When Aaron Kolz was in high school, he had a decision to make.
He was weighing his career options and saw two choices. The first was inspired by his history teacher, a Vietnam veteran who was “so warm-hearted and wanting to be there for his students.” The second was to follow his father’s footsteps into coaching tennis.
Both offered the opportunity to work with kids and impact their lives. A schoolteacher touches the lives of more kids on a daily basis, but it’s hard to relate to students that don’t necessarily want to be there. On the tennis court, though, “kids are coming because they want to come. They’re going to be more likely to open up and communicate about how their day is,” he said.
Tennis had always been a part of Kolz’s life. His father Mike, a longtime high school coach and parks & rec director just outside Milwaukee, started taking him to the courts for practice when he was about 4 or 5, and he grew up hitting on local courts with his younger brothers.
So when it came time to make the decision, he chose the court over the classroom and enrolled in the Professional Tennis Management program at Ferris State University in Michigan.
In truth, his decision wasn’t all that hard. In fact, in a way, he had already made it. He was in the third grade and it was Career Day.
“Seeing what my dad did and how much fun he had on the court, to me that’s what I wanted to do,” Kolz said. “Seeing a role of what your parents do and how it affects the community, to me as a third grader, that’s what made me think this is what I want to do.”
Learning to swim in the deep end
At Ferris, Kolz immersed himself in the game. He was below a 4.0 rating as a player, so he was expected to be on-court between 10 and 15 hours a week to hone his skills. He connected with some guys on the Bulldogs men’s team and started hitting with them at 6 o’clock in
“We would probably hit two or three times a week, then I would drill for three hours, then I would go play a match,” Kolz said. “I was on-court five to six days a week.”
The PTM program at Ferris offered credit to students that completed an internship at a club, so Kolz reached out to USPTA Master Professional Jay Massart, who was the director of tennis at the Milwaukee Country Club.
“He was very professional,” Massart said. “You could tell that he had been taught through his father and through the PTM program. He was always there early, always had a lesson plan, he took our club’s students very seriously.”
Still, Kolz showed his youth. And at Milwaukee Country Club, “expectations are high,” Massart said. One day, he pulled Kolz aside for a reality check.
“You’re not an intern,” Kolz remembered Massart telling him. “You’re working here, you’re on my staff, you’re going to do the things that are expected of you. You’re in the real world, so you can’t rely on school for help.
“With him, it was learning to swim in the deep end,” Kolz said.
Kolz worked for Massart for two summers during his time at Ferris. But he wasn’t progressing through the curriculum on schedule and started getting burned out from school, so he took a year and a half off and worked as an assistant coach at Elite Sports Club in Milwaukee.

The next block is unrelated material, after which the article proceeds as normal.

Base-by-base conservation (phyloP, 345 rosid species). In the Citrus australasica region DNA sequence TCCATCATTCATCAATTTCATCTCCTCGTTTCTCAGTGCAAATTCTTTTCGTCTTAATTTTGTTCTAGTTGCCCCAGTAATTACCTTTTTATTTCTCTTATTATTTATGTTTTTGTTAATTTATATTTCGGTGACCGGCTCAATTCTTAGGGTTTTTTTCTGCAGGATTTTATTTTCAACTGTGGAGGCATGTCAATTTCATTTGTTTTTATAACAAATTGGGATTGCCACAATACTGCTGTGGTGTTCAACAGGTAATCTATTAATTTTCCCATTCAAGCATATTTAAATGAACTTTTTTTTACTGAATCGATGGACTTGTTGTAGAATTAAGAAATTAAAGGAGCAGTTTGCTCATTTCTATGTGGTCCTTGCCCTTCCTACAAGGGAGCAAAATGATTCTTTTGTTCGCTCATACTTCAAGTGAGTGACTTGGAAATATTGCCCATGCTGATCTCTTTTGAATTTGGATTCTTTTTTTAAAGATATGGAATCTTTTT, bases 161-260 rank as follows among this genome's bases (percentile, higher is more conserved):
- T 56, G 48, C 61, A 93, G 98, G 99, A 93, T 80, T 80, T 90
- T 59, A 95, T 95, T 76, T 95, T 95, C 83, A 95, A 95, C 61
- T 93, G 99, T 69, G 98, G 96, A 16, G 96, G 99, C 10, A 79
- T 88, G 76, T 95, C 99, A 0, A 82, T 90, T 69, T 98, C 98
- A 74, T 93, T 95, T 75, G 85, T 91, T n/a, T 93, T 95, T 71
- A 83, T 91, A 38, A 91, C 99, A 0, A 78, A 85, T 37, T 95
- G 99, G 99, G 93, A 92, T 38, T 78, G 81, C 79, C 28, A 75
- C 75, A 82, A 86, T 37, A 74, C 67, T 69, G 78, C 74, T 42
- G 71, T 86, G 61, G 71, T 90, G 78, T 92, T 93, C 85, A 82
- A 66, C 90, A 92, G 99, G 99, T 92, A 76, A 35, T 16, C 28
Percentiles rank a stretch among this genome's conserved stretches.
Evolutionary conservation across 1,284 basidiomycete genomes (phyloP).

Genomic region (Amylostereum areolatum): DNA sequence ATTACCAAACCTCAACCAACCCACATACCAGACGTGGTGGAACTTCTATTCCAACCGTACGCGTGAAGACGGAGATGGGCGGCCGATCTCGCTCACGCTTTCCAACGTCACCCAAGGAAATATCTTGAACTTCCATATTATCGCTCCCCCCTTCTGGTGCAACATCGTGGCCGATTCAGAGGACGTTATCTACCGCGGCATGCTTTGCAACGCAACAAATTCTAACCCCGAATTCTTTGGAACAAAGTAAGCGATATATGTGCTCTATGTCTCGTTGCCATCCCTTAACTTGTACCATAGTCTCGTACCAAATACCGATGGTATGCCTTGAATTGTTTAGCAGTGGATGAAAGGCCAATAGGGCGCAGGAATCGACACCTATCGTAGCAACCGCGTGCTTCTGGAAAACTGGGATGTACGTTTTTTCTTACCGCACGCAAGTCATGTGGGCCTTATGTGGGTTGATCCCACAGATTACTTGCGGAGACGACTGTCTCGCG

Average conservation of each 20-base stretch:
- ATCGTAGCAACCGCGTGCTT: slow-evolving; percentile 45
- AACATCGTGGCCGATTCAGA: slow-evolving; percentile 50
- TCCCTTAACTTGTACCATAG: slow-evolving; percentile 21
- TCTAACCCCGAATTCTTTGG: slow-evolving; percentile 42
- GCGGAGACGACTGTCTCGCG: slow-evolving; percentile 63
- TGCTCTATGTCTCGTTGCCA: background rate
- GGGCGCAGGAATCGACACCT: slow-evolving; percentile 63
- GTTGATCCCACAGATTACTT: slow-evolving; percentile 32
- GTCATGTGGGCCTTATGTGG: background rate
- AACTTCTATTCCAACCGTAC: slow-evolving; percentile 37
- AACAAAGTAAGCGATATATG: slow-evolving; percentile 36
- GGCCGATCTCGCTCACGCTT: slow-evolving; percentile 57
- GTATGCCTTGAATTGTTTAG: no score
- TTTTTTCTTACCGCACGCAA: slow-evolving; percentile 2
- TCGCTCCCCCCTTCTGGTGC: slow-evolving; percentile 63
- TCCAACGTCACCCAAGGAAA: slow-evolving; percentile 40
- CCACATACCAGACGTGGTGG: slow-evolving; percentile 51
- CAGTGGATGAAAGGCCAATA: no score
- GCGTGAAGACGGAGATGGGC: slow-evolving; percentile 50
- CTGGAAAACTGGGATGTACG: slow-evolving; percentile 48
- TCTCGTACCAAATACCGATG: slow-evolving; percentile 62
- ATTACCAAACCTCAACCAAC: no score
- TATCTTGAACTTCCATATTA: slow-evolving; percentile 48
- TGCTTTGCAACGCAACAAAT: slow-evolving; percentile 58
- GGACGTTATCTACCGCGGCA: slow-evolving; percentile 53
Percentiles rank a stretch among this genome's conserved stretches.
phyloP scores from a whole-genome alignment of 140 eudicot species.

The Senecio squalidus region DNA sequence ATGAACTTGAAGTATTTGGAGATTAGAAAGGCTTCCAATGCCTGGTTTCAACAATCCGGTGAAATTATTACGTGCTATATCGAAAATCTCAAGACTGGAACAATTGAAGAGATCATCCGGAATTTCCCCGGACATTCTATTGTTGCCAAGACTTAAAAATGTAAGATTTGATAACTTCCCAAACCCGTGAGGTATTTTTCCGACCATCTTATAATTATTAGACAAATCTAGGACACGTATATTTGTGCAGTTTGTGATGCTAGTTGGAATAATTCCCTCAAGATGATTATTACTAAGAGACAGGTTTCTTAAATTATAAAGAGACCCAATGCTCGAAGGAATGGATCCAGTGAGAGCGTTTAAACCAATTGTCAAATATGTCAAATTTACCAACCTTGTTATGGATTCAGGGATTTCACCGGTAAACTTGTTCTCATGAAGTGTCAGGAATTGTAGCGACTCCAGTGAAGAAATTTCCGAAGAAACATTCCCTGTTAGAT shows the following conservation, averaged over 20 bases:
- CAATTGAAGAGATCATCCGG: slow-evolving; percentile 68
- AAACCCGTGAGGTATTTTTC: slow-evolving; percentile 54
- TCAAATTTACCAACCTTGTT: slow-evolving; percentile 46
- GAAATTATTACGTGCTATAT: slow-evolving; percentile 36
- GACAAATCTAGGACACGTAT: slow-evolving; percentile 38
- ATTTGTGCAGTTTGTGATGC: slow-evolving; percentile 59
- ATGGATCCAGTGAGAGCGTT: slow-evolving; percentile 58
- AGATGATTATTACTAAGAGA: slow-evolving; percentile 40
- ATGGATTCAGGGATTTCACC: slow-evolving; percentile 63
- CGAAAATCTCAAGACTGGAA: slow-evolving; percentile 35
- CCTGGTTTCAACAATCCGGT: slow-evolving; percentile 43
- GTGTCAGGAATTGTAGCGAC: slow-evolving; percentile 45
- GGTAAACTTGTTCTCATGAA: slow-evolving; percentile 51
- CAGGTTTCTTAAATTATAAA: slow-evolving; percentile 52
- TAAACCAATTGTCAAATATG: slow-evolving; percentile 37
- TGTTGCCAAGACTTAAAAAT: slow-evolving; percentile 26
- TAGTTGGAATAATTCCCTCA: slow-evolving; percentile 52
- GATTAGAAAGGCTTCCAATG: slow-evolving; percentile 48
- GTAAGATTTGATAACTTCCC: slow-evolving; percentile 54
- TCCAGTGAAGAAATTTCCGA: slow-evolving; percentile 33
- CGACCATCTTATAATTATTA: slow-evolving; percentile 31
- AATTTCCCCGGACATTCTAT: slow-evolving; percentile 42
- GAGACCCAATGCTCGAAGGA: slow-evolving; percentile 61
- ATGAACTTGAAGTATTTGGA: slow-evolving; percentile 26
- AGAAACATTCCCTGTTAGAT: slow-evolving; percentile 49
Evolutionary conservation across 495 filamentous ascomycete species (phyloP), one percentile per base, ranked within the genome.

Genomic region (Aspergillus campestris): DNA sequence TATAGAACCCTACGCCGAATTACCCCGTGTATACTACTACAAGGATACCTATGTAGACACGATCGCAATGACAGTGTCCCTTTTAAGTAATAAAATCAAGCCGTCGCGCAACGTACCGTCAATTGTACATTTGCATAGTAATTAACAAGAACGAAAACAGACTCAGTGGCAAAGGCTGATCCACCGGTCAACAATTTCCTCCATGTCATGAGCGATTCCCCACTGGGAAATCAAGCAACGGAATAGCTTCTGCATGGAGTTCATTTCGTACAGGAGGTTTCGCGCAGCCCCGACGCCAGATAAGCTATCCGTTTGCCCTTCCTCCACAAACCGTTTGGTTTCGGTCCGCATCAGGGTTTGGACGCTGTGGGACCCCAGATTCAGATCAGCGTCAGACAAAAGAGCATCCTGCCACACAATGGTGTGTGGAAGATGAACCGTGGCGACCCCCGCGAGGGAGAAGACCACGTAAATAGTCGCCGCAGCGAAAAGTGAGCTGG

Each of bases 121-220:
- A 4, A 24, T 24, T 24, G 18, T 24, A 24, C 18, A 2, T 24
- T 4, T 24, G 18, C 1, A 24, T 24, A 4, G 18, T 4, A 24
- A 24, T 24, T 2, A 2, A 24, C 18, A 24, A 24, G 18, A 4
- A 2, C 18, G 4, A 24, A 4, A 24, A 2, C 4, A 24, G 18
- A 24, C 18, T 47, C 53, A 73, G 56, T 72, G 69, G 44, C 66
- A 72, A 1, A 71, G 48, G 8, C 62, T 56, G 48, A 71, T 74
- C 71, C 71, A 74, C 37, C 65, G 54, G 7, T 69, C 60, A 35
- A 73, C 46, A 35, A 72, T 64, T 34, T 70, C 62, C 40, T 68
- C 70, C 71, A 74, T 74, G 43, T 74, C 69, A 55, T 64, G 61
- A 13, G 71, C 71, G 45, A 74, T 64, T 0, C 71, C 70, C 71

“I didn’t know how to ask questions and go to professors,” he said. “It was the learning of it’s okay to say you need help. When I took that year and a half off, I started practicing that. I would ask my director, how can I get better? What is the expectation? That’s when I really started to grow as a teaching pro.”
He took a U10 travel team to a Midwest junior team tennis tournament and placed in the top five.
“After seeing the interaction for that weekend of the kids with myself, I thought that was a true calling,” Kolz said. “This is what I’m meant to do.”
Invigorated, he enrolled at Tyler Junior College in Texas to complete his PTM degree.
“That beats any paycheck”
A graduation requirement of PTM programs across the country – 11 colleges and universities currently offer PTM – is that students become USPTA Professionals.
“I didn’t feel prepared to just go take the USPTA exam by myself,” Kolz said. “I wanted to go through the PTM program because one of the things all the schools do is they walk you through the entire exam and how to prepare yourself for it.”
Kolz never lost sight of the value of applying what he learned in the classroom on the court. So when he arrived in Texas, he started working at the John Newcombe Tennis Ranch in New Braunfels. Monday through Friday, he was a student. On Friday afternoon, he would drive nearly 300 miles to Newk’s, work the weekend, and drive back Sunday night.
“It’s one thing to teach your peers,” he said, “but to be able to put the practice into going off and actually teaching an eight-hour weekend for random guests at one of the most well-known resorts for tennis, that’s a different animal. That’s making sure you’re on your A-game the entire weekend.”
Kolz earned his associate’s degree in PTM from Tyler in May 2016.
He took a job at River Place Club in Austin, where he worked under Beverly Bowes, a USPTA Elite Professional and former WTA top-100 player. Kolz said she taught him to be more flexible and “how to be a good country club pro.”
Homesick, he then moved to Oshkosh, Wis., where he was the head pro at the YMCA. A few years later, an old boss invited him to the Green Bay Tennis Center to be a staff pro and the 10U director. He says he feels valued as a coach, “and having that beats any paycheck.”
“The one thing PTM helped me out with the most is understanding that education is foremost in the sense of once you’re done taking your exam, you’re only as good as the last thing you remember,” he said. “You need to continue to find material to learn how to be a better pro because you can always be replaced. [The value of] education was one of the biggest things Ferris and Tyler instilled in me. The other was the ability to network. The more you network, the more people you have that can help you progress in your career.”